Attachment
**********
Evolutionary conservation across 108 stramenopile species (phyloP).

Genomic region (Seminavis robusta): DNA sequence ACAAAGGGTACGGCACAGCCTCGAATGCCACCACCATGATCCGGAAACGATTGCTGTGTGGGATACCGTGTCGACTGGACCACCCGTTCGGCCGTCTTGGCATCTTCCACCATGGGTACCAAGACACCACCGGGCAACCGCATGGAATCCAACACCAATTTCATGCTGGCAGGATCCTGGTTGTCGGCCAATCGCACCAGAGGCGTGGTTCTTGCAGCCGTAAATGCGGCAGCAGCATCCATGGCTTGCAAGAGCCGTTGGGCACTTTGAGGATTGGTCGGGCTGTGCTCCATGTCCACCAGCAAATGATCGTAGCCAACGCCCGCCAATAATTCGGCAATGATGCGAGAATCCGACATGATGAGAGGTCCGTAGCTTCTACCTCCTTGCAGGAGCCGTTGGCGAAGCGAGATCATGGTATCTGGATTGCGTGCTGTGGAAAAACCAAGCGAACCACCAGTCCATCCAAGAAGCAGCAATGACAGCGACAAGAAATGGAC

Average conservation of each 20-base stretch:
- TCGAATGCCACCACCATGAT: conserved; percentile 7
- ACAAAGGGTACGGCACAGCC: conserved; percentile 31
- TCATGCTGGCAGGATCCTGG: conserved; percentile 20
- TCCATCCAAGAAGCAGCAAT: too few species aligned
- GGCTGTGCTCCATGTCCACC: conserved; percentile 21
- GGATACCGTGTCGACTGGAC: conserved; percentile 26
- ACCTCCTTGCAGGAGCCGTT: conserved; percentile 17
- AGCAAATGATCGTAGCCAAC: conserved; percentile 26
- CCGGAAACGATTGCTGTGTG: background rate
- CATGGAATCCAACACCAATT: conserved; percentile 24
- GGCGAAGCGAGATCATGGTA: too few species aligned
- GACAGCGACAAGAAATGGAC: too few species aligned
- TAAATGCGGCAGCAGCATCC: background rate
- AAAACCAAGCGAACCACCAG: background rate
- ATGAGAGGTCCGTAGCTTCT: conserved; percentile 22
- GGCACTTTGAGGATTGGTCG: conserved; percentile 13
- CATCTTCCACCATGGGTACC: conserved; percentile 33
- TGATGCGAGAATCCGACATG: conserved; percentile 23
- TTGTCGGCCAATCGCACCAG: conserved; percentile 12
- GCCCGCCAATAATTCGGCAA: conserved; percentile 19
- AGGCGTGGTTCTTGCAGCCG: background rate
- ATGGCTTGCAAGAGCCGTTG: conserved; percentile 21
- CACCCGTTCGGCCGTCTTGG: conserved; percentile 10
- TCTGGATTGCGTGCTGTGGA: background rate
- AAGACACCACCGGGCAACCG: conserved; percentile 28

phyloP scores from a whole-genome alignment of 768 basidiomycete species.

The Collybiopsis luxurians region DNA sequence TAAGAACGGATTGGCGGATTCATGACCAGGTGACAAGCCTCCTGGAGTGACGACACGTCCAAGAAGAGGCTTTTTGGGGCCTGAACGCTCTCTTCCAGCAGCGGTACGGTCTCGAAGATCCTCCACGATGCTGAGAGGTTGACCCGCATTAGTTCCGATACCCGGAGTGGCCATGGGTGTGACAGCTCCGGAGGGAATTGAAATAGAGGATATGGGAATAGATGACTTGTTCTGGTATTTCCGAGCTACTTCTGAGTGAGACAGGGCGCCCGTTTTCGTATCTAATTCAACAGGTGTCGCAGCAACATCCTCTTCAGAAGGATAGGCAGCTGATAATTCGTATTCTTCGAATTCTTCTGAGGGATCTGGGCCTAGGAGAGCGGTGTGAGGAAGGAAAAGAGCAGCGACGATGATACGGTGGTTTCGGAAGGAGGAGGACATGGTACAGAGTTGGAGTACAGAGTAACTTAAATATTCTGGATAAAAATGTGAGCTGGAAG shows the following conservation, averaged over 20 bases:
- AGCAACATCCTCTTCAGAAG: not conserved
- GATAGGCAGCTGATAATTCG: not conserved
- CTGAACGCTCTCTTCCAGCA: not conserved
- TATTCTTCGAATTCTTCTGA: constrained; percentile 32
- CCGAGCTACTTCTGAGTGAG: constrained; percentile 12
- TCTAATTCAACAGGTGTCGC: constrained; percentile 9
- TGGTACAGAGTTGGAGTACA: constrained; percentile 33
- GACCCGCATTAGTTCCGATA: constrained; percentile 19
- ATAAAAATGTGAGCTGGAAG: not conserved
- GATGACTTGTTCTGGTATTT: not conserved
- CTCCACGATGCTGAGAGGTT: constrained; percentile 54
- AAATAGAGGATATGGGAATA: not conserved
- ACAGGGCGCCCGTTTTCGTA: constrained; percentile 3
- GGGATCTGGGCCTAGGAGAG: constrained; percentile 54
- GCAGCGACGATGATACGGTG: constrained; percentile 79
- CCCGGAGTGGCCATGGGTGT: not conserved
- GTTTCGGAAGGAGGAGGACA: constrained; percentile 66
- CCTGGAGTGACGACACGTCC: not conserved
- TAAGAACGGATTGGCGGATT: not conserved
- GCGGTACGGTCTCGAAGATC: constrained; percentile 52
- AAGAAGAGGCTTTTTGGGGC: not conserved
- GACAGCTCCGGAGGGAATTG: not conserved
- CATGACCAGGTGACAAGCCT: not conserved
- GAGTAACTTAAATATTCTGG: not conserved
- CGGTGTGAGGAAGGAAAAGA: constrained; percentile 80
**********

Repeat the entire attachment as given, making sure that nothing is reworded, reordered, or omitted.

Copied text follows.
Evolutionary conservation across 108 stramenopile species (phyloP).

Genomic region (Seminavis robusta): DNA sequence ACAAAGGGTACGGCACAGCCTCGAATGCCACCACCATGATCCGGAAACGATTGCTGTGTGGGATACCGTGTCGACTGGACCACCCGTTCGGCCGTCTTGGCATCTTCCACCATGGGTACCAAGACACCACCGGGCAACCGCATGGAATCCAACACCAATTTCATGCTGGCAGGATCCTGGTTGTCGGCCAATCGCACCAGAGGCGTGGTTCTTGCAGCCGTAAATGCGGCAGCAGCATCCATGGCTTGCAAGAGCCGTTGGGCACTTTGAGGATTGGTCGGGCTGTGCTCCATGTCCACCAGCAAATGATCGTAGCCAACGCCCGCCAATAATTCGGCAATGATGCGAGAATCCGACATGATGAGAGGTCCGTAGCTTCTACCTCCTTGCAGGAGCCGTTGGCGAAGCGAGATCATGGTATCTGGATTGCGTGCTGTGGAAAAACCAAGCGAACCACCAGTCCATCCAAGAAGCAGCAATGACAGCGACAAGAAATGGAC

Average conservation of each 20-base stretch:
- TCGAATGCCACCACCATGAT: conserved; percentile 7
- ACAAAGGGTACGGCACAGCC: conserved; percentile 31
- TCATGCTGGCAGGATCCTGG: conserved; percentile 20
- TCCATCCAAGAAGCAGCAAT: too few species aligned
- GGCTGTGCTCCATGTCCACC: conserved; percentile 21
- GGATACCGTGTCGACTGGAC: conserved; percentile 26
- ACCTCCTTGCAGGAGCCGTT: conserved; percentile 17
- AGCAAATGATCGTAGCCAAC: conserved; percentile 26
- CCGGAAACGATTGCTGTGTG: background rate
- CATGGAATCCAACACCAATT: conserved; percentile 24
- GGCGAAGCGAGATCATGGTA: too few species aligned
- GACAGCGACAAGAAATGGAC: too few species aligned
- TAAATGCGGCAGCAGCATCC: background rate
- AAAACCAAGCGAACCACCAG: background rate
- ATGAGAGGTCCGTAGCTTCT: conserved; percentile 22
- GGCACTTTGAGGATTGGTCG: conserved; percentile 13
- CATCTTCCACCATGGGTACC: conserved; percentile 33
- TGATGCGAGAATCCGACATG: conserved; percentile 23
- TTGTCGGCCAATCGCACCAG: conserved; percentile 12
- GCCCGCCAATAATTCGGCAA: conserved; percentile 19
- AGGCGTGGTTCTTGCAGCCG: background rate
- ATGGCTTGCAAGAGCCGTTG: conserved; percentile 21
- CACCCGTTCGGCCGTCTTGG: conserved; percentile 10
- TCTGGATTGCGTGCTGTGGA: background rate
- AAGACACCACCGGGCAACCG: conserved; percentile 28

phyloP scores from a whole-genome alignment of 768 basidiomycete species.

The Collybiopsis luxurians region DNA sequence TAAGAACGGATTGGCGGATTCATGACCAGGTGACAAGCCTCCTGGAGTGACGACACGTCCAAGAAGAGGCTTTTTGGGGCCTGAACGCTCTCTTCCAGCAGCGGTACGGTCTCGAAGATCCTCCACGATGCTGAGAGGTTGACCCGCATTAGTTCCGATACCCGGAGTGGCCATGGGTGTGACAGCTCCGGAGGGAATTGAAATAGAGGATATGGGAATAGATGACTTGTTCTGGTATTTCCGAGCTACTTCTGAGTGAGACAGGGCGCCCGTTTTCGTATCTAATTCAACAGGTGTCGCAGCAACATCCTCTTCAGAAGGATAGGCAGCTGATAATTCGTATTCTTCGAATTCTTCTGAGGGATCTGGGCCTAGGAGAGCGGTGTGAGGAAGGAAAAGAGCAGCGACGATGATACGGTGGTTTCGGAAGGAGGAGGACATGGTACAGAGTTGGAGTACAGAGTAACTTAAATATTCTGGATAAAAATGTGAGCTGGAAG shows the following conservation, averaged over 20 bases:
- AGCAACATCCTCTTCAGAAG: not conserved
- GATAGGCAGCTGATAATTCG: not conserved
- CTGAACGCTCTCTTCCAGCA: not conserved
- TATTCTTCGAATTCTTCTGA: constrained; percentile 32
- CCGAGCTACTTCTGAGTGAG: constrained; percentile 12
- TCTAATTCAACAGGTGTCGC: constrained; percentile 9
- TGGTACAGAGTTGGAGTACA: constrained; percentile 33
- GACCCGCATTAGTTCCGATA: constrained; percentile 19
- ATAAAAATGTGAGCTGGAAG: not conserved
- GATGACTTGTTCTGGTATTT: not conserved
- CTCCACGATGCTGAGAGGTT: constrained; percentile 54
- AAATAGAGGATATGGGAATA: not conserved
- ACAGGGCGCCCGTTTTCGTA: constrained; percentile 3
- GGGATCTGGGCCTAGGAGAG: constrained; percentile 54
- GCAGCGACGATGATACGGTG: constrained; percentile 79
- CCCGGAGTGGCCATGGGTGT: not conserved
- GTTTCGGAAGGAGGAGGACA: constrained; percentile 66
- CCTGGAGTGACGACACGTCC: not conserved
- TAAGAACGGATTGGCGGATT: not conserved
- GCGGTACGGTCTCGAAGATC: constrained; percentile 52
- AAGAAGAGGCTTTTTGGGGC: not conserved
- GACAGCTCCGGAGGGAATTG: not conserved
- CATGACCAGGTGACAAGCCT: not conserved
- GAGTAACTTAAATATTCTGG: not conserved
- CGGTGTGAGGAAGGAAAAGA: constrained; percentile 80